Since the day Brian Dawkins hopped a flight to Denver to sign with the Broncos as a free agent on March 1, 2009, the Philadelphia Eagles have been searching for a viable candidate to replace the Hall of Fame-caliber backbone of their defense.
Nate Allen was chosen in the second round of the 2010 NFL Draft. Kurt Coleman was selected in the seventh round the following year and along the way, the team signed Patrick Chung along with Kenny Phillips, and even the likes of Colt Anderson and David Sims made starts last season.
As the dawn of another training camp approaches for this team, head coach Chip Kelly, general manager Howie Roseman, and vice president of player personnel Tom Gamble hope to have finally found the answer to the inconsistent play of their safeties over the years in the form of fifth-round draft choice Earl Wolff.
In a defense that is in a complete and total state of flux as it begins a transition from a 4-3 front to a 3-4, everything is open under first-year defensive coordinator Bill Davis Jr. The timing seems right for a rookie to make an immediate impact on a secondary that appears to be patchwork in it’s composition.
“Everything’s open,” Wolff told Philly Mag. “Things are not going to be solidified until we put the pads on and everybody really shows what they can do.”
Wolf, 23, finished his four-year collegiate career that was highlighted by Honorable Mention All-ACC Honors in 2011 and First Team All-ACC in 2012, with 119 tackles, seven pass breakups, nine deflections two interceptions and a forced fumble his senior season.
With the door cracked open, it’s Wolff’s hope that he can kick down the door and start as a rookie. Like any savvy rookie, the Raeford, N.C. native sought advice from Phillips during the team’s optional team activities this spring.
“He said, ‘Earl, what will make you a better player is if you know your alignments,’” Wolff recalled. “He said coaches set those alignments to allow you to make better plays. For example, if you’re inside and you have force, then that’s going to be a problem. If you have force, you’re supposed to be outside. He said your alignment means a lot, and it can help you make plays, but it can also mess you up. So that’s what we’re working on now, making sure I know the alignment.”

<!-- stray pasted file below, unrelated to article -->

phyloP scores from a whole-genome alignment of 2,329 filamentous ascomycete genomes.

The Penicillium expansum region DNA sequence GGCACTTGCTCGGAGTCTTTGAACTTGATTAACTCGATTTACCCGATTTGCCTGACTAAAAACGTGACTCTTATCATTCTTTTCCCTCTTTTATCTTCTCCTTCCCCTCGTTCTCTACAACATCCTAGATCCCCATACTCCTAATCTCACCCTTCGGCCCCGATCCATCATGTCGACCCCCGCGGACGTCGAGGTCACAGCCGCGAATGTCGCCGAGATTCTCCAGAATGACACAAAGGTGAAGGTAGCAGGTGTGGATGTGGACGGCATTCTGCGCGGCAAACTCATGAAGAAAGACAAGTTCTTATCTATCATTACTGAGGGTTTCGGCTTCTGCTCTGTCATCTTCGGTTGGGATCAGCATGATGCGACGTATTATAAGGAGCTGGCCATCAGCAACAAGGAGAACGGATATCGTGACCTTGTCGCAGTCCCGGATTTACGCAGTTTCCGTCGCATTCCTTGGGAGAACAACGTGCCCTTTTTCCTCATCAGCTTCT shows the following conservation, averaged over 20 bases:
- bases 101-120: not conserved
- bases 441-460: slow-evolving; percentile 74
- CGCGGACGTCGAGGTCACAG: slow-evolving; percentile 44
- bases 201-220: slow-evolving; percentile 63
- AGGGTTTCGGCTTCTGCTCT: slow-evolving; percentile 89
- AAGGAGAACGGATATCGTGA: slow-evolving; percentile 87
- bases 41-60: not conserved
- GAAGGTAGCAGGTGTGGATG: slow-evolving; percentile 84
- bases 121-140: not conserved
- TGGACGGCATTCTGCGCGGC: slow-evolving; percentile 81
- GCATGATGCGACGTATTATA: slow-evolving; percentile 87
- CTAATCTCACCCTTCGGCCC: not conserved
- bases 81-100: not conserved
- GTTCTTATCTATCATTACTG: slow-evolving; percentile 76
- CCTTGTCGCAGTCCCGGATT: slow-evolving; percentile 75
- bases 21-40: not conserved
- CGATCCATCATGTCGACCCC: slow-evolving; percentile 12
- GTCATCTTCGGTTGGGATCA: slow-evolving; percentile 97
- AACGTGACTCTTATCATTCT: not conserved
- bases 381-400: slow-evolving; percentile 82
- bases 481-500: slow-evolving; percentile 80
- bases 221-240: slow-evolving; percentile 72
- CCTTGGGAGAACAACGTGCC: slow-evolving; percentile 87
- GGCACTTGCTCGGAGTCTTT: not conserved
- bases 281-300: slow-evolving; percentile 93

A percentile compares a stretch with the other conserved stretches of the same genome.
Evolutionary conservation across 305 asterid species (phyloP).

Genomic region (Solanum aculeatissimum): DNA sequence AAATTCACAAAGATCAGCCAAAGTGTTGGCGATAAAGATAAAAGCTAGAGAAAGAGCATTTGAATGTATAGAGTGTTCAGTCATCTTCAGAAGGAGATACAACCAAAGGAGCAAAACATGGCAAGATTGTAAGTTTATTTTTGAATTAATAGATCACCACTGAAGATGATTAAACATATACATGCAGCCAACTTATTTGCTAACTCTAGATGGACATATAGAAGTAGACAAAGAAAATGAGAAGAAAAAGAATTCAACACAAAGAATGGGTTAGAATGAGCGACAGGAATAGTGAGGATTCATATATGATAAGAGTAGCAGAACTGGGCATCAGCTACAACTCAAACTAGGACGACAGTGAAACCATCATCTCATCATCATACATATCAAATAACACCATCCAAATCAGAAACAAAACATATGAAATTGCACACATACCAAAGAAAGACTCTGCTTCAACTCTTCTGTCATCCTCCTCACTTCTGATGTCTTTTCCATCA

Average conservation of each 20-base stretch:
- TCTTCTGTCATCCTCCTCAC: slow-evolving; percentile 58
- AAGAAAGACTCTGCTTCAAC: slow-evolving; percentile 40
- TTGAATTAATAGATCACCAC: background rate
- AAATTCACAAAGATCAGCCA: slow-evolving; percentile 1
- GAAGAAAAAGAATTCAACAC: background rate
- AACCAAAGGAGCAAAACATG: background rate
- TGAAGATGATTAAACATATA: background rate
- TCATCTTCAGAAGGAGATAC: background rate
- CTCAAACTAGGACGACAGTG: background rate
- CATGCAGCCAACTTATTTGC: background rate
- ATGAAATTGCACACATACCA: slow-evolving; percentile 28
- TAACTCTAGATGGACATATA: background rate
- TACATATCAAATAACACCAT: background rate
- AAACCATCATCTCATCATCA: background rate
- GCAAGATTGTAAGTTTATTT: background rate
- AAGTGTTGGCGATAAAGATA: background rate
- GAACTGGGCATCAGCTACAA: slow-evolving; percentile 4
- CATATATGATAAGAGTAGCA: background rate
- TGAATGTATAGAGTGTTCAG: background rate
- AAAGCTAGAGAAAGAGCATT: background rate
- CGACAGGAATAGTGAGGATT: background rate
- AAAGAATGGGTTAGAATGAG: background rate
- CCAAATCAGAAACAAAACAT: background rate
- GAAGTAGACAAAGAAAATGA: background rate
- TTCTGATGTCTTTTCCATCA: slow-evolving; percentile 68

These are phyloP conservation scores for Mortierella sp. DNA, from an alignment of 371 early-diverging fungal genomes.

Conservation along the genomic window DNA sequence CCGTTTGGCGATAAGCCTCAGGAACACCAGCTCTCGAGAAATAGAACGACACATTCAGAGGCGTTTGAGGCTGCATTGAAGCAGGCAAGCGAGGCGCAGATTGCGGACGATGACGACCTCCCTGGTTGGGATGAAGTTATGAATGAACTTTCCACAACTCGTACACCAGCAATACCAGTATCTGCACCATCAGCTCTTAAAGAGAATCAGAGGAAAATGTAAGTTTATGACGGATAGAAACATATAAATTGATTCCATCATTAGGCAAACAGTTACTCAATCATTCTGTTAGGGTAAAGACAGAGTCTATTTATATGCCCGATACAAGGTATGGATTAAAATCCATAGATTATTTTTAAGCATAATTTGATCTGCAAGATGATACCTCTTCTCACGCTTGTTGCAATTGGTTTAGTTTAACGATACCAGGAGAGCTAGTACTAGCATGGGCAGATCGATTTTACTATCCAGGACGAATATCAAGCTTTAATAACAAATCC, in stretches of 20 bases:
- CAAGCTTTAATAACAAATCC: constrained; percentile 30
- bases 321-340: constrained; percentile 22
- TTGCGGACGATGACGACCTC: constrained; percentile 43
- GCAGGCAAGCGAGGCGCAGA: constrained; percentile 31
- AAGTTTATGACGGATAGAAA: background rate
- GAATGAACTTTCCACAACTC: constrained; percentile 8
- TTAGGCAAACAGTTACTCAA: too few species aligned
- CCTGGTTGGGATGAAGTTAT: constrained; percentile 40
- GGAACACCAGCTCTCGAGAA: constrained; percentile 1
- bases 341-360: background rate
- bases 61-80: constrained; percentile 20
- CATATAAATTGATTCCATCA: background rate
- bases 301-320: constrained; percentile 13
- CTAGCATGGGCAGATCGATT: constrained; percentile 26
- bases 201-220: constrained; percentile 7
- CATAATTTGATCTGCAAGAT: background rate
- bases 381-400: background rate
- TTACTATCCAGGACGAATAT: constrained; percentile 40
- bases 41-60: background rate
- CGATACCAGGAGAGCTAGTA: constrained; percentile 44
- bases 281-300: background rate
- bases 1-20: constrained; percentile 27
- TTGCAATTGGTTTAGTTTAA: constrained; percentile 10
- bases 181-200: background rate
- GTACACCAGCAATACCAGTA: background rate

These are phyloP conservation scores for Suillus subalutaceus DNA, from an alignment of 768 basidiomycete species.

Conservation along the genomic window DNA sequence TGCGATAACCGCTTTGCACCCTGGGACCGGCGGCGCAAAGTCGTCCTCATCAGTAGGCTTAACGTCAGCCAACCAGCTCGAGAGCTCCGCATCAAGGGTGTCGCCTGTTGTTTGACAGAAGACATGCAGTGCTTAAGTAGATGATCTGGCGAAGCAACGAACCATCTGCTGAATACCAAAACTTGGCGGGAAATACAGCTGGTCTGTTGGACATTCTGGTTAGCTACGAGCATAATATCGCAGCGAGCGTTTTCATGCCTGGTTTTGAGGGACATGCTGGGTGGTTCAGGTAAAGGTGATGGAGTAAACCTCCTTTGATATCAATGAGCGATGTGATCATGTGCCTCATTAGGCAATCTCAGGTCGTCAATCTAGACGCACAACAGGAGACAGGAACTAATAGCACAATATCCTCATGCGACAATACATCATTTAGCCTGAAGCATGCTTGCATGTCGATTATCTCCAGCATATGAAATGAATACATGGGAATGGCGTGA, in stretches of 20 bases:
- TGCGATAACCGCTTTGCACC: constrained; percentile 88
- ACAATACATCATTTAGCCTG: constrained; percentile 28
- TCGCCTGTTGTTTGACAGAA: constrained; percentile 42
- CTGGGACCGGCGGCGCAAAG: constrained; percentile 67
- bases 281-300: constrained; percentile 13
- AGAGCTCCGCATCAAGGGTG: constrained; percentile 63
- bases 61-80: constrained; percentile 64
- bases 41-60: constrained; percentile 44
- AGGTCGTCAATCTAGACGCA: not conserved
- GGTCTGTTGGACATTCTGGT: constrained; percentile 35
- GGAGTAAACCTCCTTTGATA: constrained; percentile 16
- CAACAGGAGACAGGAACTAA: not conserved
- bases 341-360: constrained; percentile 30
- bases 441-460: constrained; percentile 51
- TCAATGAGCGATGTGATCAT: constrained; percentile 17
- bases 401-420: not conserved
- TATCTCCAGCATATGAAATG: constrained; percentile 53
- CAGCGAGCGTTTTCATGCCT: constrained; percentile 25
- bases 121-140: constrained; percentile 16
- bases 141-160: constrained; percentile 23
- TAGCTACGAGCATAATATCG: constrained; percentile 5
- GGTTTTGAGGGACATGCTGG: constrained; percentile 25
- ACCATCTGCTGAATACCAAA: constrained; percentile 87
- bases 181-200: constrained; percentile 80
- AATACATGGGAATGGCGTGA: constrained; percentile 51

While comparisons to a player of Dawkins’ caliber is wildly premature for any rookie, Wolff hopes that his strong initial showing this spring will translate into more reps in training camp and ultimately having the opportunity to have an immediate impact as a rookie.
“I think he’s picked it up pretty good,” Kelly said of Wolff. “He’s only been here for a short amount of time. I think he’s got a good grasp. He came from a good system. He was coached really well down at (North Carolina State) by Tom O’Brien and those guys. He had a pretty good grasp of football when he came in here. Again, he’s like the rest of those guys. We’ll see how he continues to prepare and we’ll finally get an evaluation when we put the pads on.”
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* All quotes obtained first hand unless otherwise noted.